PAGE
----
Orioles starter Kevin Millwood wipes his brow during the the… (Duane Burleson, Associated…)
DETROIT — The Orioles survived an excruciatingly long, brutal and strange beginning Monday at Comerica Park, watching their veteran leader deliver his worst performance of the season while they dug out of a four-run hole by pummeling the opposition's starter.
Ultimately, though, the ending was eerily familiar for the Orioles, another loss in a season filled with them. This time they dropped a 12-9 slugfest to the Detroit Tigers before an announced 26,432 in sweltering, 90-plus-degree heat at Comerica Park.
"We can't get motivated to get up and do anything [post-game]," said Orioles infielder Jake Fox, who hit the lone home run, a solo shot in the third inning, in a nearly four-hour game that featured 21 runs and 31 hits. "Anytime you play in that kind of heat in that kind of game where it's just back and forth, a lot of runs scored at one time, it's hard. It wears on you, especially physically."
The Orioles (25-57) have lost four of their past five and 25 of their past 35.
Monday's first two innings lasted longer than some animated films — one hour, 20 minutes. An incredible 145 pitches were thrown by four pitchers in those two innings, including 45 by Orioles starter Kevin Millwood in the first and 35 by Orioles reliever Mark Hendrickson.
"My second at-bat, I thought we were in the fourth inning already," third baseman Miguel Tejada said of his second-inning plate appearance.
Millwood, the third-shortest start of his 14-season career, retired the first batter he faced and then allowed the next six to reach base. By the time he walked to the dugout after striking out the Tigers' ninth batter of the inning, the Orioles were down 5-1.
"It [stinks]," said Millwood, who has allowed a combined 24 earned runs in the first inning of his past nine starts after giving up none in the first inning of his initial nine Orioles starts. "You prepare for four or five days to go out and start, and you don't do what you expect yourself to do."
After the game, interim manager Juan Samuel met behind closed doors with other Orioles officials for 20 minutes, and he acknowledged that, among other things, they discussed Millwood's declining velocity and whether he should be placed on the disabled list.
Millwood, a pending free agent who was thought to be a key trade chip when he allowed three earned runs or fewer in eight of his first 10 starts, is 2-8 and has allowed four or more earned runs in seven of his past eight starts, pushing his season ERA to 5.77.
"It's about as bad as it gets, so I don't know what else to say," said Millwood, who allowed four hits and two walks. "It's about as bad as it gets."
It was only the third time in his career that Millwood lasted one inning or fewer in a start. On June 12, 2000, when he was with the Atlanta Braves, he got just one out against the Pittsburgh Pirates, giving up five runs and throwing 32 pitches.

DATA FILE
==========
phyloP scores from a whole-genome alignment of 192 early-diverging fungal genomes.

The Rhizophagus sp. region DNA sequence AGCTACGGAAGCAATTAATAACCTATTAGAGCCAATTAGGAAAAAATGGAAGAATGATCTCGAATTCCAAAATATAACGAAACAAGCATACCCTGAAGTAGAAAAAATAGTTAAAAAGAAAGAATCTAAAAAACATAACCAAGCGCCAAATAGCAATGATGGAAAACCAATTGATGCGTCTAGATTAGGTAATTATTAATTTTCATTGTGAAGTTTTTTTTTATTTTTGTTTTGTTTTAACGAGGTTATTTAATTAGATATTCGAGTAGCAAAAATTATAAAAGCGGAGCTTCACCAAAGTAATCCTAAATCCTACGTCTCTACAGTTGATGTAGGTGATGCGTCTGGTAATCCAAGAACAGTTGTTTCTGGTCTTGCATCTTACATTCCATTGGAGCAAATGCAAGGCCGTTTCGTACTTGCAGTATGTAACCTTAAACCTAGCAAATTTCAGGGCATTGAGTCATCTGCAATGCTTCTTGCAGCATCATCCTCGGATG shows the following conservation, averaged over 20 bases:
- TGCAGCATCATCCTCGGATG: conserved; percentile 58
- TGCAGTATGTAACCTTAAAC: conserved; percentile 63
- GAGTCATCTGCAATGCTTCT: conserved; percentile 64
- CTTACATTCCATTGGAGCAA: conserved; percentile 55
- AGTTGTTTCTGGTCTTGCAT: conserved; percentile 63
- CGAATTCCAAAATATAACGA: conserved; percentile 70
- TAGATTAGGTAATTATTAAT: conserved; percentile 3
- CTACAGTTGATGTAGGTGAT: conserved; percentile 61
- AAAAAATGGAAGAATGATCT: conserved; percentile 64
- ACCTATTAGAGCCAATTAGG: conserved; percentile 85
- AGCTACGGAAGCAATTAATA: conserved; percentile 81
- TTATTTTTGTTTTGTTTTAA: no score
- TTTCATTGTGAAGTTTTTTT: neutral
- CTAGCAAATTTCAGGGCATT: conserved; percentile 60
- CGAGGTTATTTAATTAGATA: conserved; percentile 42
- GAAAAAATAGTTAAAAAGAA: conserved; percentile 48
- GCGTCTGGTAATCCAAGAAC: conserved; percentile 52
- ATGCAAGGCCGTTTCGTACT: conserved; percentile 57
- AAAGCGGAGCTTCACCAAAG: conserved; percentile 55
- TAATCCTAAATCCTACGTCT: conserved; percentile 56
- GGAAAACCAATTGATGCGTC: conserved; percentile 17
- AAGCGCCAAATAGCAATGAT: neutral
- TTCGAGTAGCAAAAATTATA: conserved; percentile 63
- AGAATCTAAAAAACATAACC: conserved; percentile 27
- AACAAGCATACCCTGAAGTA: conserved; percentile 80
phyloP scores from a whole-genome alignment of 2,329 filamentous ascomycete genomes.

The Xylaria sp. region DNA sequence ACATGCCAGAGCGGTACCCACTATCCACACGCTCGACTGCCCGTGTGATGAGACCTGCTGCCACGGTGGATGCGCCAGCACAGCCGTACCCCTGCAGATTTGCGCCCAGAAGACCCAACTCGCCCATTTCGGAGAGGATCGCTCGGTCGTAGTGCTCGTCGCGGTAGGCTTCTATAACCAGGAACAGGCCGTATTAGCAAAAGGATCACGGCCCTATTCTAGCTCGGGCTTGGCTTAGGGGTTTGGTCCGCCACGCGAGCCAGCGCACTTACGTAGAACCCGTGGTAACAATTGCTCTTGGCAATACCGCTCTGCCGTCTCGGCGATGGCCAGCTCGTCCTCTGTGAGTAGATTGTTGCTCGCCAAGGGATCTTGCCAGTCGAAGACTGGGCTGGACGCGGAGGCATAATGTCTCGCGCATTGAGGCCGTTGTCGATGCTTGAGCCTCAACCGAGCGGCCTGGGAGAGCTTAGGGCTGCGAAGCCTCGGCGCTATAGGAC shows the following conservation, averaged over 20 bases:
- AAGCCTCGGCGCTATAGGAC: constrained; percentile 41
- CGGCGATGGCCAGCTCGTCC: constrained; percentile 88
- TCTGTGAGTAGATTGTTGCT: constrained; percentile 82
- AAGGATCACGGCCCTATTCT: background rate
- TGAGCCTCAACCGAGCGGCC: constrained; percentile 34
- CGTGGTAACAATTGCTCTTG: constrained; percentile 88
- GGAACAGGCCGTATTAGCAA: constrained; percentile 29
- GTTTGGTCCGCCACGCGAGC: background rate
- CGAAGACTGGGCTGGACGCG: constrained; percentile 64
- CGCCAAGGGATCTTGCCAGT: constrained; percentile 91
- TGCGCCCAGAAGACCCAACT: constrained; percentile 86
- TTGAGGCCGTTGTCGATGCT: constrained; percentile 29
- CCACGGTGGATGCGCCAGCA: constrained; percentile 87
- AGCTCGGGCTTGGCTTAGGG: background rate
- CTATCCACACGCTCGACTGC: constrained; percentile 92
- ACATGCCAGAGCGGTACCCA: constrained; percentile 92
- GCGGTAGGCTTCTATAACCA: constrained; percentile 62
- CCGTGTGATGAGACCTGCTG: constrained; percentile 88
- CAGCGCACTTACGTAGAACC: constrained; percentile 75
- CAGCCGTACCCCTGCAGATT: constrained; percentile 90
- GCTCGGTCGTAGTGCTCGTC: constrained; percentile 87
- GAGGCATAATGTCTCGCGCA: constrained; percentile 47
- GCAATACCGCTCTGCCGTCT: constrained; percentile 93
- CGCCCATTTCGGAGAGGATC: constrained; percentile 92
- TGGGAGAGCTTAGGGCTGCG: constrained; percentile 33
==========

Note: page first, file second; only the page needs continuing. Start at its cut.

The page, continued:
His second-shortest start was May 10, 2008, while he was with the Texas Rangers. He recorded the first two outs against the Oakland Athletics before he left in the middle of pitching to the third batter because of a strained right groin that landed him on the DL.
Millwood didn't get the loss Monday, however, because in this crazy contest — in which the appearance of a swarm of locusts couldn't be discounted — the Orioles stormed back in the top of the second when they sent nine batters to the plate and scored five runs to take a 6-5 lead.
Julio Lugo had an RBI triple, one of his three hits in the game, and Ty Wigginton added an RBI double against Tigers reliever Eddie Bonine (4-0) after the Orioles had chased rookie starter Andy Oliver with two outs in the second.
Oliver, making just his third big league start, was charged with six runs (five earned) in 1 2/3 innings. It was just the third time in the past two calendar years that two major league teams have had their starters fail to complete two innings in the same game.
The Philadelphia Phillies and Washington Nationals accomplished that April 14, and the time before that was Aug. 17, 2008, when the Orioles and Tigers did it — again at Comerica Park. In that game, Garrett Olson lasted just 1 2/3 innings and Detroit's Zach Miner went 1 1/3 in an eventual 16-8 Orioles win.
The Orioles couldn't rally enough Monday, though.
Hendrickson (1-4) allowed three more runs in the second, two on a single by Carlos Guillen, and the Tigers took the lead for good.
Five Orioles pitched in the game, and only David Hernandez wasn't charged with a run, though he did allow a two-run double to Brandon Inge. Those runs were the responsibility of Matt Albers. Koji Uehara also surrendered two runs in the game and has allowed seven hits and three runs in three appearances since returning from the disabled list.
"It was one of those days that was not a day for pitching," Samuel said.
After Fox's homer, the Orioles failed to score again until the ninth, when Matt Wieters had a two-run single and the Orioles brought the potential tying run up against Tigers closer Jose Valverde. Cesar Izturis, however, popped up to mercifully end the game after a mere three hours, 44 minutes.
"For me, I haven't played a lot this year. That was one of the longer, harder nine-inning games I've played this year," Fox said. "I imagine I'm going to sleep pretty well tonight."
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